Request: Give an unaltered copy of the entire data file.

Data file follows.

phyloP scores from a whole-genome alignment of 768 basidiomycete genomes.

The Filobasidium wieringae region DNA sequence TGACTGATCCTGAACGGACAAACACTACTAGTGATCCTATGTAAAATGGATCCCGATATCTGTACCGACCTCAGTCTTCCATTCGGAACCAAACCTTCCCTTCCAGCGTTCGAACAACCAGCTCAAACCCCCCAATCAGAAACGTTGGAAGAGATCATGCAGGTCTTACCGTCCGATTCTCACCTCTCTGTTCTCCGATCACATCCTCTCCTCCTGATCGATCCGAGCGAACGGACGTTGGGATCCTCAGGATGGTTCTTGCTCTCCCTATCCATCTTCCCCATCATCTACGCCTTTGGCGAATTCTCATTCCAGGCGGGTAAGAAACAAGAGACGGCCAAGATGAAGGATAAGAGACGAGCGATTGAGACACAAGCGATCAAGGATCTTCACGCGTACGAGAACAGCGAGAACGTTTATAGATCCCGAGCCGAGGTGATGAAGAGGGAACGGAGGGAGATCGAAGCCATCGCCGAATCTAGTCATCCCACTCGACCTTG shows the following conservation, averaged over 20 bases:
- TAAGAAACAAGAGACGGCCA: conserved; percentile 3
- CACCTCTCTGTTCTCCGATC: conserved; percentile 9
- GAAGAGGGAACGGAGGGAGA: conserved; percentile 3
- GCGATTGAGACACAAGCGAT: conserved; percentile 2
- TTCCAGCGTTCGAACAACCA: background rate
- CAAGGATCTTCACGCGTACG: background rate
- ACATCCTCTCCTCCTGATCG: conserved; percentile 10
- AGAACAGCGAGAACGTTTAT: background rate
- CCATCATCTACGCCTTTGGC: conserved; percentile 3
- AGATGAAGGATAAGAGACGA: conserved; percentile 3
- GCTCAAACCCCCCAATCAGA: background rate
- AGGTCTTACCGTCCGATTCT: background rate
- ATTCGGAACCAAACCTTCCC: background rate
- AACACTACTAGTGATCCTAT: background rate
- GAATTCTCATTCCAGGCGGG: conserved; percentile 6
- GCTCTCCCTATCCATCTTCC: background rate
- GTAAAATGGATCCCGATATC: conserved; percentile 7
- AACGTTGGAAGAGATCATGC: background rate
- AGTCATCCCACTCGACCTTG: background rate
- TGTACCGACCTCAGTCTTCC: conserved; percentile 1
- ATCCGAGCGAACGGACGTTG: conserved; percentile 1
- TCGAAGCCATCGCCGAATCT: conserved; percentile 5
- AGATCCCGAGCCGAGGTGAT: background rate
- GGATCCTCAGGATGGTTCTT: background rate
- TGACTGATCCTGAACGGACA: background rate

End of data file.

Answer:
phyloP scores from a whole-genome alignment of 768 basidiomycete genomes.

The Filobasidium wieringae region DNA sequence TGACTGATCCTGAACGGACAAACACTACTAGTGATCCTATGTAAAATGGATCCCGATATCTGTACCGACCTCAGTCTTCCATTCGGAACCAAACCTTCCCTTCCAGCGTTCGAACAACCAGCTCAAACCCCCCAATCAGAAACGTTGGAAGAGATCATGCAGGTCTTACCGTCCGATTCTCACCTCTCTGTTCTCCGATCACATCCTCTCCTCCTGATCGATCCGAGCGAACGGACGTTGGGATCCTCAGGATGGTTCTTGCTCTCCCTATCCATCTTCCCCATCATCTACGCCTTTGGCGAATTCTCATTCCAGGCGGGTAAGAAACAAGAGACGGCCAAGATGAAGGATAAGAGACGAGCGATTGAGACACAAGCGATCAAGGATCTTCACGCGTACGAGAACAGCGAGAACGTTTATAGATCCCGAGCCGAGGTGATGAAGAGGGAACGGAGGGAGATCGAAGCCATCGCCGAATCTAGTCATCCCACTCGACCTTG shows the following conservation, averaged over 20 bases:
- TAAGAAACAAGAGACGGCCA: conserved; percentile 3
- CACCTCTCTGTTCTCCGATC: conserved; percentile 9
- GAAGAGGGAACGGAGGGAGA: conserved; percentile 3
- GCGATTGAGACACAAGCGAT: conserved; percentile 2
- TTCCAGCGTTCGAACAACCA: background rate
- CAAGGATCTTCACGCGTACG: background rate
- ACATCCTCTCCTCCTGATCG: conserved; percentile 10
- AGAACAGCGAGAACGTTTAT: background rate
- CCATCATCTACGCCTTTGGC: conserved; percentile 3
- AGATGAAGGATAAGAGACGA: conserved; percentile 3
- GCTCAAACCCCCCAATCAGA: background rate
- AGGTCTTACCGTCCGATTCT: background rate
- ATTCGGAACCAAACCTTCCC: background rate
- AACACTACTAGTGATCCTAT: background rate
- GAATTCTCATTCCAGGCGGG: conserved; percentile 6
- GCTCTCCCTATCCATCTTCC: background rate
- GTAAAATGGATCCCGATATC: conserved; percentile 7
- AACGTTGGAAGAGATCATGC: background rate
- AGTCATCCCACTCGACCTTG: background rate
- TGTACCGACCTCAGTCTTCC: conserved; percentile 1
- ATCCGAGCGAACGGACGTTG: conserved; percentile 1
- TCGAAGCCATCGCCGAATCT: conserved; percentile 5
- AGATCCCGAGCCGAGGTGAT: background rate
- GGATCCTCAGGATGGTTCTT: background rate
- TGACTGATCCTGAACGGACA: background rate